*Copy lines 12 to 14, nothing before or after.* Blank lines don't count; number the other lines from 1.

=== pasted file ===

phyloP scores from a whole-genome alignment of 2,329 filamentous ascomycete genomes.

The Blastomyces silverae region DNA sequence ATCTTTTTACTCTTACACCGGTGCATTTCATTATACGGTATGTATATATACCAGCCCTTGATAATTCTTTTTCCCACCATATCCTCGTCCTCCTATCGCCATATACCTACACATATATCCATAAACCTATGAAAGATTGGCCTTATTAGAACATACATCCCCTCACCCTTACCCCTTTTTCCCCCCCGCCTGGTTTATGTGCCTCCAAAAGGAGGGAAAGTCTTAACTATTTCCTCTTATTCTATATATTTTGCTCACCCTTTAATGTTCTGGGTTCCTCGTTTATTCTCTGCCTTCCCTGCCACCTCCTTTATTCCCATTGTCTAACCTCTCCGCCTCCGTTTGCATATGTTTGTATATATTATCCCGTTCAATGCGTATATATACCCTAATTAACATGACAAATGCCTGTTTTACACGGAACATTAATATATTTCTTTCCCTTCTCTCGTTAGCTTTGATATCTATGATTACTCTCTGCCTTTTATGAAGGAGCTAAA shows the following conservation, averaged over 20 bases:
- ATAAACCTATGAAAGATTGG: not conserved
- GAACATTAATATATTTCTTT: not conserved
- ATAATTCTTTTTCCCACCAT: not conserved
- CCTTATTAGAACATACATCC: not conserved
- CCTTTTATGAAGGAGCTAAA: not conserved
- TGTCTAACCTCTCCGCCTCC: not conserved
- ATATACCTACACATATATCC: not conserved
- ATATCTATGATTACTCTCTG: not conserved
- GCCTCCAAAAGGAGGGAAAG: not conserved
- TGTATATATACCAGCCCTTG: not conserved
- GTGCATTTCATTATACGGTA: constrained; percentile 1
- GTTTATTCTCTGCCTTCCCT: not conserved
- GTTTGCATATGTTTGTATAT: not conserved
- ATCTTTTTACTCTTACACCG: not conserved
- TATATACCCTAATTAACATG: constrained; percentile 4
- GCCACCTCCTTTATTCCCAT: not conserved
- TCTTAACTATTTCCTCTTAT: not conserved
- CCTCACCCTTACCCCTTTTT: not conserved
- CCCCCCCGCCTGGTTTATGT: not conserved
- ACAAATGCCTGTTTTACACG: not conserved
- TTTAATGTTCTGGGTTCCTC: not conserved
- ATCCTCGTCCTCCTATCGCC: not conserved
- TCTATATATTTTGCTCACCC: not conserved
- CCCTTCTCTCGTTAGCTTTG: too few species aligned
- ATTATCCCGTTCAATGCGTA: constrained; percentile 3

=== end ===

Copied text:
- TGTATATATACCAGCCCTTG: not conserved
- GTGCATTTCATTATACGGTA: constrained; percentile 1
- GTTTATTCTCTGCCTTCCCT: not conserved